US, UN discuss features of a post-crisis Gaza

Published November 22, 2023
Palestinian lawyers stand in front of the UN office in Ramallah in solidarity with their fellow lawyers in Gaza, where 42 attorneys have been killed in Israeli strikes.—AFP
Palestinian lawyers stand in front of the UN office in Ramallah in solidarity with their fellow lawyers in Gaza, where 42 attorneys have been killed in Israeli strikes.—AFP

WASHINGTON: The US State Department, while outlining its vision of resolving the Israeli-Palestinian crisis, has emphasised the establishment of a Palestinian state that unites both the West Bank and Gaza.

“We want to see the establishment of a Palestinian state that unites the West Bank and unites Gaza so the Palestinian people can determine their own future,” the department’s spokesperson Matthew Miller told reporters in Washington on Monday.

On Saturday, US President Joe Biden wrote a piece for The Washington Post, which also underlined the need to reunite the occupied West Bank and Gaza under the Palestinian Authority (PA) while working towards a two-state solution.

He set out basic principles for achieving peace, including “no forcible displacement” of Palestinians, “no reoccupation, no siege or blockade, and no reduction in territory”, insisting the “work must start now”.

On Monday, UN Secretary General Antonio Guterres articulated his vision of a post-war Gaza, stating that he anticipates a strengthened Palestinian Authority (PA) to assume responsibilities in the region.

Mr Guterres stressed the imperative to turn the current tragedy into an opportunity for a lasting settlement, highlighting a decisive move towards a two-state solution.

At Monday’s news briefing at the State Department, Mr Miller provided insights into the Biden administration’s strategy, stating, “We are, right now, laying out principles “with respect to Gaza that there should be no diminution in the territory of Gaza, that no Palestinians should be displaced from Gaza.”

These principles, also articulated recently by Secretary of State Antony Blinken, serve as the foundation for the broader US objective of achieving a unified Palestinian state.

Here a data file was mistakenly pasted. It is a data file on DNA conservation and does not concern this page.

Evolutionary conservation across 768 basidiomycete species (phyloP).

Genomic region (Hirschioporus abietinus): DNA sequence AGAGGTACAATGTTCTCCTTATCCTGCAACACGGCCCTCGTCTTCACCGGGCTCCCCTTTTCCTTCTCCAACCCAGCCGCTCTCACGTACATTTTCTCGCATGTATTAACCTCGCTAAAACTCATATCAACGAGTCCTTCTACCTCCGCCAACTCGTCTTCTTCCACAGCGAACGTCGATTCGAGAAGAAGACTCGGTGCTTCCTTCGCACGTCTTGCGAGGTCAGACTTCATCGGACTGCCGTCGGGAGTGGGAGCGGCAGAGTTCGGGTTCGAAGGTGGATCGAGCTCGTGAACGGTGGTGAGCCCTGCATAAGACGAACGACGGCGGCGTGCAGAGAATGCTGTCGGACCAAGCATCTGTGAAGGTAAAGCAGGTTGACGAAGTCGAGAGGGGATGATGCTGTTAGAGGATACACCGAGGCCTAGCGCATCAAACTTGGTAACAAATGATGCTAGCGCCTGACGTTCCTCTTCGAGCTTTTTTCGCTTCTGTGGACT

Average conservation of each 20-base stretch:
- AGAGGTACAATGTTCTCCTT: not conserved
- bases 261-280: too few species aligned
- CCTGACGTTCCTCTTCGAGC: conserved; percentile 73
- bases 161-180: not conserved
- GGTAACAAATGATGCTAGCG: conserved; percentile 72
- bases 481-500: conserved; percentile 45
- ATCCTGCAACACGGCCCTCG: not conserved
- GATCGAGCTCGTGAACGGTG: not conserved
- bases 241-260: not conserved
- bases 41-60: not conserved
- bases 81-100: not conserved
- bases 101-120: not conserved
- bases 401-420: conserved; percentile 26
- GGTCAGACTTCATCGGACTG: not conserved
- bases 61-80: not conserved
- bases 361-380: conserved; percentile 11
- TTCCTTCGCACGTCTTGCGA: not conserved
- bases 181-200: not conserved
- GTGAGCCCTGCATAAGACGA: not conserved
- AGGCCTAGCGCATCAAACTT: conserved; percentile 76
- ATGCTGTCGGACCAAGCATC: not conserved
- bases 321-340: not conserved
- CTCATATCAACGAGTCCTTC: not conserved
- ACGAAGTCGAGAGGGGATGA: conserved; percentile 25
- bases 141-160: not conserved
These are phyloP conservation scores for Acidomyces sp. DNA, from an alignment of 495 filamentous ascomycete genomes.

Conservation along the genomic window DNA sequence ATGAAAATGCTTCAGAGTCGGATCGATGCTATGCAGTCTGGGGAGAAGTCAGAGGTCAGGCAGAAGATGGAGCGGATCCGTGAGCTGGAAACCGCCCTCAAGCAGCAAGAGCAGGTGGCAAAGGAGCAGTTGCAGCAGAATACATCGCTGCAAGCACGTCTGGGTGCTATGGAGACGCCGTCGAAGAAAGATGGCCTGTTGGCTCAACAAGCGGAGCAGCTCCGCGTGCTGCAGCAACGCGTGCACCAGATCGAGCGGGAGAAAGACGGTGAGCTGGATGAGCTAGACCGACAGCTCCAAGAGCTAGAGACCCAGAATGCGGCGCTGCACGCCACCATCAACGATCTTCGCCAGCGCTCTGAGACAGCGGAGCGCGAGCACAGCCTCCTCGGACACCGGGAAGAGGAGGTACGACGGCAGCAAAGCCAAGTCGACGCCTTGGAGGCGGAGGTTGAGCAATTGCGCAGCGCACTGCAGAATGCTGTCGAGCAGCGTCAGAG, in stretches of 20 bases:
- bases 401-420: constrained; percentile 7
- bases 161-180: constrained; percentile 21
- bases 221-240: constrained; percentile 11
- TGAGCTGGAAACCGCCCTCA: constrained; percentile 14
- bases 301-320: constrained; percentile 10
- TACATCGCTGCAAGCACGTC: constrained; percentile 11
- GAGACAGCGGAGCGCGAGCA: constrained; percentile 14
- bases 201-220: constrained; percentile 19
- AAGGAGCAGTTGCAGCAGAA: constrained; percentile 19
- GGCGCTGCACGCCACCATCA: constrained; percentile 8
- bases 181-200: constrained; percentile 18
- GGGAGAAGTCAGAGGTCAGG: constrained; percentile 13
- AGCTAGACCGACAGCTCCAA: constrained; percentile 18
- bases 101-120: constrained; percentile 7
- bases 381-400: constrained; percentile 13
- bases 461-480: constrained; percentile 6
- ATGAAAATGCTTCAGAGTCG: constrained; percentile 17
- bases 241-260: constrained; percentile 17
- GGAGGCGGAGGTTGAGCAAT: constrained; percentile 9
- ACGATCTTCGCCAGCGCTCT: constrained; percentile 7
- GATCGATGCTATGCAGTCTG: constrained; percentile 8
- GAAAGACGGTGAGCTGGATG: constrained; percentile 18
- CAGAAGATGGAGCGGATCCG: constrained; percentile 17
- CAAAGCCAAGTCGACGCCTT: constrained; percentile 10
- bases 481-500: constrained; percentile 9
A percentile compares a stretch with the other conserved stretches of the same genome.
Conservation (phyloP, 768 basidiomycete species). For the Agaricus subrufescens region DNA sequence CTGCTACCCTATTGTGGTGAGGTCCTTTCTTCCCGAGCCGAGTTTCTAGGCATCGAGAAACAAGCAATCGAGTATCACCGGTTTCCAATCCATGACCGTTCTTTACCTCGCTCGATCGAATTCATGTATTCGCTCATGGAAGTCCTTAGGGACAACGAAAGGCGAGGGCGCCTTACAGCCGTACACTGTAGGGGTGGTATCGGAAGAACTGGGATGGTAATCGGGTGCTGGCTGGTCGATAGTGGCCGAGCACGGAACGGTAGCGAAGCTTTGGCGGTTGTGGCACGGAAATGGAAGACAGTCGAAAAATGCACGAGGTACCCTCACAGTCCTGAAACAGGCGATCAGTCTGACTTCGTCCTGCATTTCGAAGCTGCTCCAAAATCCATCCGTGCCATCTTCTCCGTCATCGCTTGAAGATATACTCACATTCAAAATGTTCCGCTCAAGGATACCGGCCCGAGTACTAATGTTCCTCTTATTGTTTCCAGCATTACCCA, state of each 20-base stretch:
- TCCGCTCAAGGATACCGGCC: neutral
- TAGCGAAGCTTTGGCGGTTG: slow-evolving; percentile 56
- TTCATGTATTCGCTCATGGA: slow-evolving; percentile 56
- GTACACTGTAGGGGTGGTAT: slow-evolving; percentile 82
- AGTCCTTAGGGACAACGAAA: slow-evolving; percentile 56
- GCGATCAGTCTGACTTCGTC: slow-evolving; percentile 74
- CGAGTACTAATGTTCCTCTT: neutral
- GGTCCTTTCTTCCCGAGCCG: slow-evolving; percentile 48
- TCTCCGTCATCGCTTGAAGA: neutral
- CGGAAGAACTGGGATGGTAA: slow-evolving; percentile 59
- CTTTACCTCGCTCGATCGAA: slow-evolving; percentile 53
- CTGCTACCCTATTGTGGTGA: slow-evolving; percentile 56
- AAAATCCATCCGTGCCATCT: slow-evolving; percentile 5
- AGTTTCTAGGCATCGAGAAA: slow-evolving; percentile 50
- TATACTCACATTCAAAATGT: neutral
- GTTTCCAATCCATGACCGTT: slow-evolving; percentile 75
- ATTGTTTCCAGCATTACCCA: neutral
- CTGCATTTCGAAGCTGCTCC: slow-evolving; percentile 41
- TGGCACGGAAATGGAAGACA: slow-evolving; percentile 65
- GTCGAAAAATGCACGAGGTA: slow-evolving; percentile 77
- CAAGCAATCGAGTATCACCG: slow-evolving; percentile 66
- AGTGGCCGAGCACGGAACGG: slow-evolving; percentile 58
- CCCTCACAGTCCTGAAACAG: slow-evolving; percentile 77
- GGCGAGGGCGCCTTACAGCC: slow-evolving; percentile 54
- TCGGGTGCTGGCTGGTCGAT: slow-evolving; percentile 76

Mr Miller said he had heard both Secretary Blinken and President Biden stating that “ultimately, at the end of this, we want to see the establishment of a Palestinian state that unites the West Bank and unites Gaza so the Palestinian people can determine their own future,” reaffirming the administration’s dedication to a two-state solution.

This policy underscores the Biden administration’s diplomatic strategy focused on creating conditions conducive to a lasting and equitable resolution in the region. “The commitment to a Palestinian state that unites both territories reflects the administration’s vision for comprehensive and sustainable peace amid the Israel-Palestine conflict,” Mr Miller added.

As the conflict evolves, the Biden administration’s emphasis on these principles, as articulated by Mr Miller, signals a diplomatic approach aimed at achieving a meaningful and lasting resolution to the protracted conflict without hurting Ameri­ca’s special relationship with Israel.

President Biden’s piece in The Washington Post also outlined his vision for an endgame to the Israel-Palestine crisis, particularly focusing on Gaza. The piece, however, also brings forth discrepancies between US and Israeli positions that could impede Mr Biden’s aspirations to “end the war forever” and work towards a two-state solution.

While Mr Biden expressed the goal of reuniting the West Bank and Gaza under the Palestinian Authority (PA), Israeli Prime Minister Benjamin Netanyahu countered with plans for an extensive military presence in post-crisis Gaza.

Published in Dawn, November 22th, 2023

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